After eighteen “fun-filled” years of living in Costa Rica, I’ve had an opportunity to witness many differing social norms in Tico Society, from that of my native Canadian Society. I’ve commented on many of these differences in my many previous blogs on this website, with my characteristic lack of political correctness and sometimes, with a slightly irreverent tone, as the circumstance may dictate.

One of the most consistent societal differences that I’ve witnessed, is the general lack of will power (fuerza de voluntad) by those in authority, to enforce regulatory offences, Municipal By-laws and minor traffic offences being good examples. Generally, enforcement varies between lax to non-existent. Enforcement of traffic offences tends to pick-up around Christmas time, as it presents an opportunity for the Transit Police to supplement their annual “Aguinaldo” (Christmas bonus) payment that they are entitled to receive by law.

However, Sundays and Statutory Holidays present a unique opportunity to carry-out illegal acts, particularly as they relate to the infringement of Municipal By-laws, with virtually no chance of facing any regulatory sanction.

On such days, you will see roadways being dug-up by ordinary citizens to make unpermitted water connections to a new house, or other building under construction. Likewise, it is possible to witness ordinary Ticos, with, or without electrical, or other technical knowledge, climbing-up utility poles and on roof-tops, engaged in making illegal electricity, telephone, cable TV, and internet service connections to their residence, or otherwise. Albeit, these activities do tend to take place more in the poorer rather than the more affluent neighbourhoods and sometimes such activities end with disastrous consequences to those involved.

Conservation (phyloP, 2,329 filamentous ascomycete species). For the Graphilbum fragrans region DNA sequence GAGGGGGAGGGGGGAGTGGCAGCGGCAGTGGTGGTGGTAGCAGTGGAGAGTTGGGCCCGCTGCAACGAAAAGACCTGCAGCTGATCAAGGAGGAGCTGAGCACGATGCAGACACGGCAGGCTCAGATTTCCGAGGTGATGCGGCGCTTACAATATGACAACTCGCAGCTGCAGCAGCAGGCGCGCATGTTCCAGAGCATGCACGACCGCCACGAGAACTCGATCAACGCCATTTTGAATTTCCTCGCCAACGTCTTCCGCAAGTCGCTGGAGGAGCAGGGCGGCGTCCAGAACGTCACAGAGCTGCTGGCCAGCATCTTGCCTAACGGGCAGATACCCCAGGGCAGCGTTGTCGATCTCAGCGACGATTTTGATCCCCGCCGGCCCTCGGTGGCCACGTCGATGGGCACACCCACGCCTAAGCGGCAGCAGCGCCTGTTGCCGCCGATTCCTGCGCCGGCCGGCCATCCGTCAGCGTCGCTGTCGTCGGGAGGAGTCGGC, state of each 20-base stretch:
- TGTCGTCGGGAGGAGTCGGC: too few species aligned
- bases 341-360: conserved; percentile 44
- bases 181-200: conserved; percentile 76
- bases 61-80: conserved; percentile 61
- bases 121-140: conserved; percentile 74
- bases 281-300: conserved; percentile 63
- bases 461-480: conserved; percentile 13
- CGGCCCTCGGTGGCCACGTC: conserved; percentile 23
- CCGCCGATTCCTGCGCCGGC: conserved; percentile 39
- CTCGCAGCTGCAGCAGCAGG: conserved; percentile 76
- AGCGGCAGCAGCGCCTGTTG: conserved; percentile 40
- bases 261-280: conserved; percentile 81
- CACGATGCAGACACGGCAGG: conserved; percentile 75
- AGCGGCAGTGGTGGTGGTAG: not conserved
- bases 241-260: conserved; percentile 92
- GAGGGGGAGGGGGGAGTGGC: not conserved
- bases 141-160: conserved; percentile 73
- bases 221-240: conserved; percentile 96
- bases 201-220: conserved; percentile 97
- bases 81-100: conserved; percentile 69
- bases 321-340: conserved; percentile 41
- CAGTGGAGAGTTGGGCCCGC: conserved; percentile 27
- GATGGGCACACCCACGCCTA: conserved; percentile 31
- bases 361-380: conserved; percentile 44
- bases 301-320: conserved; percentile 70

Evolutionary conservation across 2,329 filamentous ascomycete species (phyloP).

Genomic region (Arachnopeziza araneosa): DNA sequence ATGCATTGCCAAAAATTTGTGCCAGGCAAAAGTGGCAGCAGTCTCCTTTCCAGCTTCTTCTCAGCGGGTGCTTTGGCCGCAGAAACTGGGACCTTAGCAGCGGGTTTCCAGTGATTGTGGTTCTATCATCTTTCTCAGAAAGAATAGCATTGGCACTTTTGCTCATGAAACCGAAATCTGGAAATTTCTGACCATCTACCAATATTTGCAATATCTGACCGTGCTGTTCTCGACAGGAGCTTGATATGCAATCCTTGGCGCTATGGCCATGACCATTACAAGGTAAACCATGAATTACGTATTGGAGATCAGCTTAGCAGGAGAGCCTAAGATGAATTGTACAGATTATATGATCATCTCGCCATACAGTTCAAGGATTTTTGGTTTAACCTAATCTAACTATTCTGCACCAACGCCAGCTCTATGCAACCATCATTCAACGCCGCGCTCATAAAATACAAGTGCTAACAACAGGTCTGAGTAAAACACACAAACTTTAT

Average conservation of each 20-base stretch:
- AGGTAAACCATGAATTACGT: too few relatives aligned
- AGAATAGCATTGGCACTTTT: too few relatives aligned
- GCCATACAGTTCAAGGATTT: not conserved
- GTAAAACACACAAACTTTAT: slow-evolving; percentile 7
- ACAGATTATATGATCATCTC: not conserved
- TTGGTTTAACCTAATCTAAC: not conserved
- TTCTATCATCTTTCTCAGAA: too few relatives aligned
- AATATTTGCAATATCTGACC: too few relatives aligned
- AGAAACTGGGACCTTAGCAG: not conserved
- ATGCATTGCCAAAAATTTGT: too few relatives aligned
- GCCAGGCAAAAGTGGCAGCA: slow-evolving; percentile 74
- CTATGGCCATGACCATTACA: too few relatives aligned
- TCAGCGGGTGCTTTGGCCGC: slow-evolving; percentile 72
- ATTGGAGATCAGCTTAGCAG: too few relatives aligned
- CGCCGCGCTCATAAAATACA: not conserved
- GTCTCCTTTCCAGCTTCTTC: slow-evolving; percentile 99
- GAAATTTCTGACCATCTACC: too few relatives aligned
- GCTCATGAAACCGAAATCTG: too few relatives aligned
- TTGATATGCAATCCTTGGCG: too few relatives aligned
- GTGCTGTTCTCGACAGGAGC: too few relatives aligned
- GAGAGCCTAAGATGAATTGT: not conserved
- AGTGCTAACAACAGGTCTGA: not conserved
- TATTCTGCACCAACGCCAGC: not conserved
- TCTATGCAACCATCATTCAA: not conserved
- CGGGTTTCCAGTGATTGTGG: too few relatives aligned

Another common infringement of Municipal By-laws carried-out on such days is burning to clear land, when it is otherwise prohibited.

This happens frequently throughout the Country, but probably more so in the Province of Guanacaste. In Guanacaste, these purposely lit land clearing fires often burn out-of-control, causing many unintended and expensive consequences in the form of damage to neighbouring properties.

These, of course, are all well established practices in Costa Rica, with the Authorities seemingly quite willing to “turn a blind eye” with respect to instituting any practical forms of sanctioning to prevent their continuation.

On the “flip-side”, I’m not going to complain too loudly about these practices, as it is all part of a general Tico Societal attitude, that allows us all to live a more free and relaxed life-style than in our native over-regulated and enforced societies, such as the U.S. and Canada.

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Richard Philps
Attorney Richard (Rick) Philps is a Canadian citizen, naturalized as a citizen of Costa Rica. Rick practiced law in Victoria, B.C., Canada as a member of the Law Society of British Columbia, for fourteen years, prior to moving to Costa Rica in 1998. Rick then earned his Bachelor of Laws and Licensing Degrees (Civil Law), with Honours, and a Post-Graduate Degree in Notary and Registry Law, from the Metropolitana Castro Carazo and Escuela Libre de Derecho Universities, in San Jose. Rick is a member of the Costa Rica College of Lawyers, and practices law in Costa Rica in the areas of real estate and development, corporate, commercial, contract, immigration, and banking with the Law Firm of Petersen & Philps, located in Escazu, a western suburb of San Jose. To contact Attorney Rick Philps about hiring him as your Costa Rican Attorney, please use the following information: Lic. Rick Philps - Attorney at Law, Petersen & Philps, San Jose, Costa Rica Tel: 506-2288-4381, Ext. 102; Email: Website: